A couple of days ago, I presented with my friend Andy at SWATCA (Teachers’ convention here in Lethbridge). We put together a short how to video for teachers wanting to share with their class how to do stop motion on an iPad.
This music video for Kina Grannis’ song “In Your Arms”, just blows me away. It uses stop motion with Kina in front of a jelly bean background.
Each background is made up of jelly-beans laid out by hand to create the video’s amazing look. This crazy project took 22 months of shooting, 30 people, 2,460 frames, 1,357 hours, and 288,000 jelly beans. What’s even more amazing is that all of the shots with Kina are not created with a green screen — she’s there for every shot.
There are only a few people from my elementary school that I’m still in touch with. One of those people is Eric Bates.
I was friends with him all throughout elementary and high school. In particular, I remember playing around on 3D Studio and a very early version of Photoshop with him in Bobby Salmaso’s drafting class. We were also known to play a networked game of Doom during many lunch hours. He had some pretty advanced 3D modelling skills, even in those days, and I have always been a bit jealous of his talent.
Outside of school we worked on a project together to recreate a map of our high school on Duke Nukem 3D. His attention to detail and the way he constructed complex warping methods around the map to give the illusion of a multi-floored building blew me away. I think he liked my ample use of glass and the way one could simulate an experience of shooting out the windows next to the cafeteria. There was something cathartic about seeing all that shattered glass spray out on the floor.*
Eric and I are still in touch — though not very much now that he lives in Japan . He’s still animating and his latest piece, Sayonara was just featured on Cartoon Brew. Here it is:
A short story about two unlikely friends saying goodbye. A young man named Charles just lost his home. He spends one last day with his best friend, a sea turtle, before moving on.
This graduation project was made while at the Kyoto University of Art and Design. It brings together a lot of the research I had done over the three years I spent in Kyoto, and is based abstractly on my own experiences living in Japan. Most of the concepts relate somehow to my experiences, friends, foods, things I saw, and things I felt over this time; in particular the idea of saying goodbye to close friends.
He’s also created a making of video. Fantastic work, Eric. We always knew you were destined for greatness.
*It turns out, simulating shooting up a school in no way makes one actually want to shoot up a school — but if this had been a few years later, we probably would have been too worried about what others thought to make the map.
After around 440 hours of work, and just in time for the 10th anniversary of the original movie release, we are pleased to present to you our Lego version of the famous Bullet Time dodge scene from The Matrix.
Disney has released the trailer for its newest full length feature animation, The Princess and the Frog. It will be the animation studio’s 49th animated feature and the first traditional animation feature since Home on the Range — my least favorite Disney animation of all time. I’m hoping things have improved…
The new movie will add to Disney’s profitable princess franchise, and, more importantly, with directors John Musker and Ron Clements at the helm, I suspect it will have the kind craftsmanship and story that will make it worthy to become part of the Disney Classics canon.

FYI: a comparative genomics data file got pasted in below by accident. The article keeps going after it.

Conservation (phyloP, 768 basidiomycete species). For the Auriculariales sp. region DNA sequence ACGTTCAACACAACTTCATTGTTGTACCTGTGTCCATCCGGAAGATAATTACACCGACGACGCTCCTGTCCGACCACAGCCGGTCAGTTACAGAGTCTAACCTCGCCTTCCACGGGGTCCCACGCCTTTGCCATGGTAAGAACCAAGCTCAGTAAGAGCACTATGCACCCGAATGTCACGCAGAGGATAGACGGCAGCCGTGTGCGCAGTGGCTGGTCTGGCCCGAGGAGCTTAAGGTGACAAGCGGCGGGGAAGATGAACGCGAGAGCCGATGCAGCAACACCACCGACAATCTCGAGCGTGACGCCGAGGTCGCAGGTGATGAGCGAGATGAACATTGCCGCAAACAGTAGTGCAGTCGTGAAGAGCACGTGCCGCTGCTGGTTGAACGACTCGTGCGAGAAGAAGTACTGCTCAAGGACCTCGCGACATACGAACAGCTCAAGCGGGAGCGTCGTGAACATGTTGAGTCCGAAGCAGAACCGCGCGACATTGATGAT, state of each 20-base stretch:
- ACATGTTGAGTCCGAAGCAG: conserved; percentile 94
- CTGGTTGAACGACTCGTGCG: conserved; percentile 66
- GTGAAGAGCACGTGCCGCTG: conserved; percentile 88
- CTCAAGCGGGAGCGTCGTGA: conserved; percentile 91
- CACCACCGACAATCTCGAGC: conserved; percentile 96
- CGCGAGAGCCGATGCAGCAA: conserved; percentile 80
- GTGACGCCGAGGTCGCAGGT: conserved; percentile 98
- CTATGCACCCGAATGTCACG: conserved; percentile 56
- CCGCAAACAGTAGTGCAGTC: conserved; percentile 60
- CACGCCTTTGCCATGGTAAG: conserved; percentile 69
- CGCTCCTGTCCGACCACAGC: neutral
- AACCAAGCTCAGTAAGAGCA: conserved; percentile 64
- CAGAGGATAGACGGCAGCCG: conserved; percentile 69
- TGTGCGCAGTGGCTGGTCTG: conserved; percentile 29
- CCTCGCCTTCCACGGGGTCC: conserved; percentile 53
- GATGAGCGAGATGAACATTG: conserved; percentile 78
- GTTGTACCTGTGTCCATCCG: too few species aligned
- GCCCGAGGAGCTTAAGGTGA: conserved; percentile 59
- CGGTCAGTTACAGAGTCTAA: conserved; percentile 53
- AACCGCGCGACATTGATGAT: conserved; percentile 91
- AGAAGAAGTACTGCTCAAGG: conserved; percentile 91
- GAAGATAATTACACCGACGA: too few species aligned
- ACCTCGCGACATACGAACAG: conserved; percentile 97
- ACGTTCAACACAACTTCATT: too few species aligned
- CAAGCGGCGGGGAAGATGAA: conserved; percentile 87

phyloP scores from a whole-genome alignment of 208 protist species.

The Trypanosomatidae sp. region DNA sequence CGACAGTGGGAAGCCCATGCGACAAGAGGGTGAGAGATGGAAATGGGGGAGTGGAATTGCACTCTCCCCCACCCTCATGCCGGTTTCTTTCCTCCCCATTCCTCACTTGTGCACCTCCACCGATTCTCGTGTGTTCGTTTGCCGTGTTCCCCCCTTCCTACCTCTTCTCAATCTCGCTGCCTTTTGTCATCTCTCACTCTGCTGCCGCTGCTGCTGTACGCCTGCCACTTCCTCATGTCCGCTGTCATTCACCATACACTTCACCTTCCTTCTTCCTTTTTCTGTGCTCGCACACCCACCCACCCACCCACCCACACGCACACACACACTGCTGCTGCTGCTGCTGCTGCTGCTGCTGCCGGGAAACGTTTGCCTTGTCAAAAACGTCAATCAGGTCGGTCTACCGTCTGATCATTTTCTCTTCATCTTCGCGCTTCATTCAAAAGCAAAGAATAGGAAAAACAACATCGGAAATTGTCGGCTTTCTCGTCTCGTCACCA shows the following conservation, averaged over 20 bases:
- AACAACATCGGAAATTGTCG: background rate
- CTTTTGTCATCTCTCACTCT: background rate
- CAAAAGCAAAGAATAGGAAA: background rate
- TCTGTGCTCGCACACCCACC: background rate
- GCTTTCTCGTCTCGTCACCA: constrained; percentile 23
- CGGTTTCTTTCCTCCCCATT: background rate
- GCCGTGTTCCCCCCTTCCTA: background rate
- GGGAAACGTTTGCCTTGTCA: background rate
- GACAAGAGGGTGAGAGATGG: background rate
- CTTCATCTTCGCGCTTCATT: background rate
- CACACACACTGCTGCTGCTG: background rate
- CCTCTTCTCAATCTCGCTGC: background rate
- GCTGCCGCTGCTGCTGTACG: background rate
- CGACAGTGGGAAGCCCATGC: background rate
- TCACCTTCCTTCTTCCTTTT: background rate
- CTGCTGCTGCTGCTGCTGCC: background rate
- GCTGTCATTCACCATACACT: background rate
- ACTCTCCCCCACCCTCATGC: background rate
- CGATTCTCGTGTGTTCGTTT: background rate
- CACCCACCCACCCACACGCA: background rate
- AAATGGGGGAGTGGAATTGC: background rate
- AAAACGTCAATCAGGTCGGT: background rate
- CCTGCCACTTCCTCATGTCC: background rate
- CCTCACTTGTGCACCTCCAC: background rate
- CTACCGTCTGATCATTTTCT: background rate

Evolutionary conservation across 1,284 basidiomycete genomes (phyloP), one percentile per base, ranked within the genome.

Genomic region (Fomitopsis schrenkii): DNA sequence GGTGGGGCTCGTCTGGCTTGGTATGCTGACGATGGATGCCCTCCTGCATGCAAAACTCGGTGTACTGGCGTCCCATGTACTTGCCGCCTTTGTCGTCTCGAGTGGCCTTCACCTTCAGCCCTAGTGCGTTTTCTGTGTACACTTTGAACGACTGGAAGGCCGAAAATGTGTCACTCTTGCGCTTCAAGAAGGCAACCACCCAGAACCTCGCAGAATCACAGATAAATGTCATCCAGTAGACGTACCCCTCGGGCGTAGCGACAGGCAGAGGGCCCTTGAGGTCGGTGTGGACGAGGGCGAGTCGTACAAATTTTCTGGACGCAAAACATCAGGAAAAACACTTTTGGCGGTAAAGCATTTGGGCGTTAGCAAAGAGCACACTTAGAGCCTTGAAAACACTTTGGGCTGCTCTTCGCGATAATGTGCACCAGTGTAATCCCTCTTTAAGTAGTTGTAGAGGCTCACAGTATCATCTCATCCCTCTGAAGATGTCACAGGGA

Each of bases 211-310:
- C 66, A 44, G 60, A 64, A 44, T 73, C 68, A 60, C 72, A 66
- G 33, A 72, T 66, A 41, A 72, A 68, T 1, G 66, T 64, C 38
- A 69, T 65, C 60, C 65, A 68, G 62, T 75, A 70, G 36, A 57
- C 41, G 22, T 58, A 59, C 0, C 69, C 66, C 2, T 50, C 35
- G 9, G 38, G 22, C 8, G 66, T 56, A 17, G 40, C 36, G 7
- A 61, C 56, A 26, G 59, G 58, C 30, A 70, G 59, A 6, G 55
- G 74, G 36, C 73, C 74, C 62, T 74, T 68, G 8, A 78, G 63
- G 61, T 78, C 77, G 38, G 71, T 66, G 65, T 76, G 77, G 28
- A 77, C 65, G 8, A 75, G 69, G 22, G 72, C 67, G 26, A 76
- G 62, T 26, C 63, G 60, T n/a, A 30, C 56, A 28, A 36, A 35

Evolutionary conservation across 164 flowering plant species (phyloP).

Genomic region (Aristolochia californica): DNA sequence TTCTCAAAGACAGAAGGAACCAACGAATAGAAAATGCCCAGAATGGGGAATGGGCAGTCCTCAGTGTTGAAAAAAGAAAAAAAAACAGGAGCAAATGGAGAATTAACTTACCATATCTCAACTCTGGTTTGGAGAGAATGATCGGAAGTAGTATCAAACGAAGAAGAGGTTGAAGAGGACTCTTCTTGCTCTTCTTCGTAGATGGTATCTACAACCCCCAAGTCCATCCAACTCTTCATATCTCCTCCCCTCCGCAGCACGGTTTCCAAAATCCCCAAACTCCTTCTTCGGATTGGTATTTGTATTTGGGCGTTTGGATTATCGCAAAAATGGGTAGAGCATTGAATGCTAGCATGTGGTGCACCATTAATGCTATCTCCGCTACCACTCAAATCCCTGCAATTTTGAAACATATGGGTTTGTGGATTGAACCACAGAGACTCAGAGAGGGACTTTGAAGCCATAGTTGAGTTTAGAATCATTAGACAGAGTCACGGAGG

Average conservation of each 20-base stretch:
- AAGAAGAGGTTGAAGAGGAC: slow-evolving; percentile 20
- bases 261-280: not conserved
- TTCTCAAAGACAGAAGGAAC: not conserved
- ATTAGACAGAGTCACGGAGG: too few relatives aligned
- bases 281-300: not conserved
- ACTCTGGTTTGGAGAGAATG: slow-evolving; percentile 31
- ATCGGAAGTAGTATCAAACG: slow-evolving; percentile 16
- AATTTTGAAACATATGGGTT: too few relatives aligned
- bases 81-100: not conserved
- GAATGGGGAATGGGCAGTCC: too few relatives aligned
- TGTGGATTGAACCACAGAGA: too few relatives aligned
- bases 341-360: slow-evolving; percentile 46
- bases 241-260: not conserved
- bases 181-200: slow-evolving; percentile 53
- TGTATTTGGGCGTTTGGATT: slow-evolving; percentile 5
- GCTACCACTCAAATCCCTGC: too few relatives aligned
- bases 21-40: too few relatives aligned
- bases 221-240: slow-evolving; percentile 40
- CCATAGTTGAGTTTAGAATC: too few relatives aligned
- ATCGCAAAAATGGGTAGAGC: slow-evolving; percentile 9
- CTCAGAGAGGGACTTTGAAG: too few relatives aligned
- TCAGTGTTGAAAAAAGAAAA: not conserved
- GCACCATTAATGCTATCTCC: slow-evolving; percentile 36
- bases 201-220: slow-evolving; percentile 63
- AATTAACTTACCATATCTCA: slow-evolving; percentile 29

Ron and John’s directing credits include: The Great Mouse Detective, The Little Mermaid, Aladdin, Hercules, and Treasure Planet. These guys have worked with the masters and, of course, are masters in their own right.
Back in the early days of Disney animation, it was not uncommon for animators to cycle animation forward and then backward, repeat action more than once, or use a cross-over technique in which two or more characters do the same action.
Sometimes an action could be repeated just as it was in a second scene, but more often a new beginning or a different ending were called for. In these cases, the animator could repeat part of the action by borrowing drawings from the earlier scene. In other cases, there would be an action that could be repeated intact in the same scenes—a character climbing a slippery pole, or sliding down an incline, or being knocked down by a mechanical device.
I remember watching the Disney classics as a kid and thinking some of these scenes are very similar to other Disney movies. I never realized that this type of repeated action was so prominent between films until seeing this YouTube compilation:
Having said that, I don’t considering this to be as big of a cheat as to deserve a flippant “fail” tag so indiscriminately handed out by the Pharisees of the net.
The copying done here, is not tracing, but transferring poses from one character to another, perhaps even from Disney’s large collection of reference footage. As anyone that’s done any animation knows, putting any animation onto a new character is still a very difficult task regardless of where you get the poses.
This hilarious Jack Kinney style Goofy short, â€œHow to Hook up your Home Theaterâ€, isnâ€™t new â€” it was released in 2007, shown in theatres before National Treasure 2: Book of Secrets, but it is significant because it recaptures the spirit of Disney in the golden era of animation. It aims particularly at recapturing the Jack Kinney classics like Hockey Homicide or a Goofy Gymnastics with a modern twist.